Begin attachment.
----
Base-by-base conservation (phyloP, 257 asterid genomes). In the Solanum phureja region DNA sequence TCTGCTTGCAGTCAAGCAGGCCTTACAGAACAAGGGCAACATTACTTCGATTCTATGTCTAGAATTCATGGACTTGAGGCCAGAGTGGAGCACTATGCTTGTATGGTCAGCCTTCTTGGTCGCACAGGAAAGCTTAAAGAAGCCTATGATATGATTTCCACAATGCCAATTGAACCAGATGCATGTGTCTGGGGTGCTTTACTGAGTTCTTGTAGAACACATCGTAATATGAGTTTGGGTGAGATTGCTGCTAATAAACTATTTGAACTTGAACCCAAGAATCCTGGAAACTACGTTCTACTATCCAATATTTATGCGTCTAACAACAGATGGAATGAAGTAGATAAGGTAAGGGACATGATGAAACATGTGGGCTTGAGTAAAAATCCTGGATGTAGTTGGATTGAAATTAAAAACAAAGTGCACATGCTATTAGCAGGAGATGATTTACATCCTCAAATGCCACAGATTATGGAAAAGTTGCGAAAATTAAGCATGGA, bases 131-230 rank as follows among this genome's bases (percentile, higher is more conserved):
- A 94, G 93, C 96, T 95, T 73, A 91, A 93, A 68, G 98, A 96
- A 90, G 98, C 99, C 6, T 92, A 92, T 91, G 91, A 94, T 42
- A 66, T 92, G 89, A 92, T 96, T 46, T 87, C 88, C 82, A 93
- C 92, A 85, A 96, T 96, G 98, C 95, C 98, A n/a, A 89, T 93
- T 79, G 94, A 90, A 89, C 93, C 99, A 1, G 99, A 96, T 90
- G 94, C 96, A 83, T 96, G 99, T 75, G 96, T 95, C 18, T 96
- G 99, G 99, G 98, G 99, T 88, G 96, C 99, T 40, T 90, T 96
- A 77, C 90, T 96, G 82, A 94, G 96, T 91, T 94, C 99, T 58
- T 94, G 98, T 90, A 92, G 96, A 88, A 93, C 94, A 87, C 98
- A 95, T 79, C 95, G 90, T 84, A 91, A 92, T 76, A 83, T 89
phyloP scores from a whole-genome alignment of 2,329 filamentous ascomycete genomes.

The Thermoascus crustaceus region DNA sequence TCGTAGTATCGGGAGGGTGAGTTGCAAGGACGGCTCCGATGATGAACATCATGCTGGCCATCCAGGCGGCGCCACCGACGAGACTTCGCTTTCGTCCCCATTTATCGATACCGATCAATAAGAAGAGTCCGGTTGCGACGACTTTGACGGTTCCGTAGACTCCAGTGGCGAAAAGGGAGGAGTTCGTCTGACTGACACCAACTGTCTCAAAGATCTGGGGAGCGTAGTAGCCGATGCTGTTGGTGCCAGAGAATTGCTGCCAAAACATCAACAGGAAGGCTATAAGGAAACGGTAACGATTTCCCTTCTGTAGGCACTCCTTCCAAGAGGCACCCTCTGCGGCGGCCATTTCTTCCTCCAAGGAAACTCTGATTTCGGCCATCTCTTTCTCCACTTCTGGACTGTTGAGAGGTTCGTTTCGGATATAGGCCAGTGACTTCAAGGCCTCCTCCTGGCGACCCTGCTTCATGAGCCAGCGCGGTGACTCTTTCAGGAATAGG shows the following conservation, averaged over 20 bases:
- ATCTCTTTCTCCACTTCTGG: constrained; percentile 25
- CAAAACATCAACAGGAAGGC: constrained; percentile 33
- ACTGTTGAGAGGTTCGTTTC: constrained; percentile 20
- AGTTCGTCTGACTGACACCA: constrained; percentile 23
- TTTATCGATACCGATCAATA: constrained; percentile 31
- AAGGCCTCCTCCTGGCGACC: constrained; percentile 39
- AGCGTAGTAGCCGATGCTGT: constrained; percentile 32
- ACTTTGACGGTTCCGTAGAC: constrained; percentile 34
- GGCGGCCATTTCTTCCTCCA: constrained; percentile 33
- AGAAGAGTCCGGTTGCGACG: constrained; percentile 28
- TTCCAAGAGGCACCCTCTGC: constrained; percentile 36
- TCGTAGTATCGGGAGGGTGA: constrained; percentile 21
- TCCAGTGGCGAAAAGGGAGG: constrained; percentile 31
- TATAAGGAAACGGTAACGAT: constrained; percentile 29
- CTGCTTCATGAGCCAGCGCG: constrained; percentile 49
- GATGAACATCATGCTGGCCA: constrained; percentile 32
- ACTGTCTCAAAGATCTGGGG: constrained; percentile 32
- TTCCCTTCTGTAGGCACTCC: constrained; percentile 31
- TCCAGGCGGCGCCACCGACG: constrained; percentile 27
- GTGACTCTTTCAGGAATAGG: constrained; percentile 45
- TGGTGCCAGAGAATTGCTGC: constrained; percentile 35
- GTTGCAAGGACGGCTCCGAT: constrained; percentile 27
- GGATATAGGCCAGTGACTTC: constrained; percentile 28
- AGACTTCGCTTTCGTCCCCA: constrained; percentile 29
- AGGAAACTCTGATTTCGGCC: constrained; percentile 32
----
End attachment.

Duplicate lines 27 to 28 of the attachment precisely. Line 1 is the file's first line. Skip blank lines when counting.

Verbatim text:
- TATAAGGAAACGGTAACGAT: constrained; percentile 29
- CTGCTTCATGAGCCAGCGCG: constrained; percentile 49